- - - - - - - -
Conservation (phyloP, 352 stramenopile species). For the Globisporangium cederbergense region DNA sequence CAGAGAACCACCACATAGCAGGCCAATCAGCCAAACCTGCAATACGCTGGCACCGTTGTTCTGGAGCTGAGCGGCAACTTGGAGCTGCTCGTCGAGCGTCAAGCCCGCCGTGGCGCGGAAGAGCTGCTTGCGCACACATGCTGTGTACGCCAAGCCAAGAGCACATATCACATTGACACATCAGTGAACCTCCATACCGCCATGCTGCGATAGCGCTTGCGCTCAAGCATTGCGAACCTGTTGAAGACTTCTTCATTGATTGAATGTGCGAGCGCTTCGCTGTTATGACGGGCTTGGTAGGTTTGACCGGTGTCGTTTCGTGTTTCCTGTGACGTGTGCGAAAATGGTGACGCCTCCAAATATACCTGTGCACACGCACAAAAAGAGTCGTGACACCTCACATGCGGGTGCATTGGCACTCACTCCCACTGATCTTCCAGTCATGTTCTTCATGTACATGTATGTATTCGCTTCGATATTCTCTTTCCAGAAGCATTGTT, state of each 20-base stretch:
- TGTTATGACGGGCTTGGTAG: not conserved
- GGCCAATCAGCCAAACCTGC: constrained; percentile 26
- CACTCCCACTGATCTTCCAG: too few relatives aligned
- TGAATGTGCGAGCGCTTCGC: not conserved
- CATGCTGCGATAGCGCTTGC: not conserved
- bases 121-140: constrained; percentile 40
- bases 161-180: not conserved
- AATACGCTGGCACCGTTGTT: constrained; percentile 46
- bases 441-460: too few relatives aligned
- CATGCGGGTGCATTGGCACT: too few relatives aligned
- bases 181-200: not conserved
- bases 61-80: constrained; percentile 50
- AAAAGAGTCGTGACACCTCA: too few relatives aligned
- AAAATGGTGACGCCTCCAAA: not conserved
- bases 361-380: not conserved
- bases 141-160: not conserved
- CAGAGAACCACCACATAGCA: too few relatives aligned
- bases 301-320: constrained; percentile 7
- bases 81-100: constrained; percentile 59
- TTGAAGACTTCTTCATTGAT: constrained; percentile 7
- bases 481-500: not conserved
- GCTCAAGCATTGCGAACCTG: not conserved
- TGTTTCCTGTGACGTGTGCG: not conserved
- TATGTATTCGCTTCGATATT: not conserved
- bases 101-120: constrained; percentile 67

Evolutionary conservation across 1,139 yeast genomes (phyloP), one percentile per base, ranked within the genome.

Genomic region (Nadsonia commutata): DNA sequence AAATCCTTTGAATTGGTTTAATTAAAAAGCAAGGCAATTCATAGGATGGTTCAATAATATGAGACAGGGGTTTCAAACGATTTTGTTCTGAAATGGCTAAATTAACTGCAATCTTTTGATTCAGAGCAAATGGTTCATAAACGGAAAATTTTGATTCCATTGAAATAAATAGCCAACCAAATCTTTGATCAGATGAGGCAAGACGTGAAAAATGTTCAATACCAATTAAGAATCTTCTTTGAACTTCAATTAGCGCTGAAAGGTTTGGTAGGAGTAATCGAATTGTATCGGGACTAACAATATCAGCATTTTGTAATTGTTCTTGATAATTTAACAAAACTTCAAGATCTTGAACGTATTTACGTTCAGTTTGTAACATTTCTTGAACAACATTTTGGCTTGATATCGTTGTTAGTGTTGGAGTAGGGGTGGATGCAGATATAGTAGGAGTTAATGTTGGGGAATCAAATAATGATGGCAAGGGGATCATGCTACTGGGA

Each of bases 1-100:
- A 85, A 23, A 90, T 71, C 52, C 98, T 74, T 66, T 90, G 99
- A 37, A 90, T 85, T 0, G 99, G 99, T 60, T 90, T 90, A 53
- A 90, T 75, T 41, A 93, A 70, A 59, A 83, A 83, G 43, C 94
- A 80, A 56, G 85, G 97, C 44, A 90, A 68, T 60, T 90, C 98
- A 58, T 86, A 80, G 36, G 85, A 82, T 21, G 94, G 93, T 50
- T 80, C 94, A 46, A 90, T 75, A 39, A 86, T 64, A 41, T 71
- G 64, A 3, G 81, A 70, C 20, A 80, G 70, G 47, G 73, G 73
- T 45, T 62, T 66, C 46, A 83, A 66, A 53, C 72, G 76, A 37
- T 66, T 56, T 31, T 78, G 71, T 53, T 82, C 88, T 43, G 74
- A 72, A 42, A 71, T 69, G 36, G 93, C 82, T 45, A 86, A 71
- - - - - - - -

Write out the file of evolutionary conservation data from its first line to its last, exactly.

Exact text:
Conservation (phyloP, 352 stramenopile species). For the Globisporangium cederbergense region DNA sequence CAGAGAACCACCACATAGCAGGCCAATCAGCCAAACCTGCAATACGCTGGCACCGTTGTTCTGGAGCTGAGCGGCAACTTGGAGCTGCTCGTCGAGCGTCAAGCCCGCCGTGGCGCGGAAGAGCTGCTTGCGCACACATGCTGTGTACGCCAAGCCAAGAGCACATATCACATTGACACATCAGTGAACCTCCATACCGCCATGCTGCGATAGCGCTTGCGCTCAAGCATTGCGAACCTGTTGAAGACTTCTTCATTGATTGAATGTGCGAGCGCTTCGCTGTTATGACGGGCTTGGTAGGTTTGACCGGTGTCGTTTCGTGTTTCCTGTGACGTGTGCGAAAATGGTGACGCCTCCAAATATACCTGTGCACACGCACAAAAAGAGTCGTGACACCTCACATGCGGGTGCATTGGCACTCACTCCCACTGATCTTCCAGTCATGTTCTTCATGTACATGTATGTATTCGCTTCGATATTCTCTTTCCAGAAGCATTGTT, state of each 20-base stretch:
- TGTTATGACGGGCTTGGTAG: not conserved
- GGCCAATCAGCCAAACCTGC: constrained; percentile 26
- CACTCCCACTGATCTTCCAG: too few relatives aligned
- TGAATGTGCGAGCGCTTCGC: not conserved
- CATGCTGCGATAGCGCTTGC: not conserved
- bases 121-140: constrained; percentile 40
- bases 161-180: not conserved
- AATACGCTGGCACCGTTGTT: constrained; percentile 46
- bases 441-460: too few relatives aligned
- CATGCGGGTGCATTGGCACT: too few relatives aligned
- bases 181-200: not conserved
- bases 61-80: constrained; percentile 50
- AAAAGAGTCGTGACACCTCA: too few relatives aligned
- AAAATGGTGACGCCTCCAAA: not conserved
- bases 361-380: not conserved
- bases 141-160: not conserved
- CAGAGAACCACCACATAGCA: too few relatives aligned
- bases 301-320: constrained; percentile 7
- bases 81-100: constrained; percentile 59
- TTGAAGACTTCTTCATTGAT: constrained; percentile 7
- bases 481-500: not conserved
- GCTCAAGCATTGCGAACCTG: not conserved
- TGTTTCCTGTGACGTGTGCG: not conserved
- TATGTATTCGCTTCGATATT: not conserved
- bases 101-120: constrained; percentile 67

Evolutionary conservation across 1,139 yeast genomes (phyloP), one percentile per base, ranked within the genome.

Genomic region (Nadsonia commutata): DNA sequence AAATCCTTTGAATTGGTTTAATTAAAAAGCAAGGCAATTCATAGGATGGTTCAATAATATGAGACAGGGGTTTCAAACGATTTTGTTCTGAAATGGCTAAATTAACTGCAATCTTTTGATTCAGAGCAAATGGTTCATAAACGGAAAATTTTGATTCCATTGAAATAAATAGCCAACCAAATCTTTGATCAGATGAGGCAAGACGTGAAAAATGTTCAATACCAATTAAGAATCTTCTTTGAACTTCAATTAGCGCTGAAAGGTTTGGTAGGAGTAATCGAATTGTATCGGGACTAACAATATCAGCATTTTGTAATTGTTCTTGATAATTTAACAAAACTTCAAGATCTTGAACGTATTTACGTTCAGTTTGTAACATTTCTTGAACAACATTTTGGCTTGATATCGTTGTTAGTGTTGGAGTAGGGGTGGATGCAGATATAGTAGGAGTTAATGTTGGGGAATCAAATAATGATGGCAAGGGGATCATGCTACTGGGA

Each of bases 1-100:
- A 85, A 23, A 90, T 71, C 52, C 98, T 74, T 66, T 90, G 99
- A 37, A 90, T 85, T 0, G 99, G 99, T 60, T 90, T 90, A 53
- A 90, T 75, T 41, A 93, A 70, A 59, A 83, A 83, G 43, C 94
- A 80, A 56, G 85, G 97, C 44, A 90, A 68, T 60, T 90, C 98
- A 58, T 86, A 80, G 36, G 85, A 82, T 21, G 94, G 93, T 50
- T 80, C 94, A 46, A 90, T 75, A 39, A 86, T 64, A 41, T 71
- G 64, A 3, G 81, A 70, C 20, A 80, G 70, G 47, G 73, G 73
- T 45, T 62, T 66, C 46, A 83, A 66, A 53, C 72, G 76, A 37
- T 66, T 56, T 31, T 78, G 71, T 53, T 82, C 88, T 43, G 74
- A 72, A 42, A 71, T 69, G 36, G 93, C 82, T 45, A 86, A 71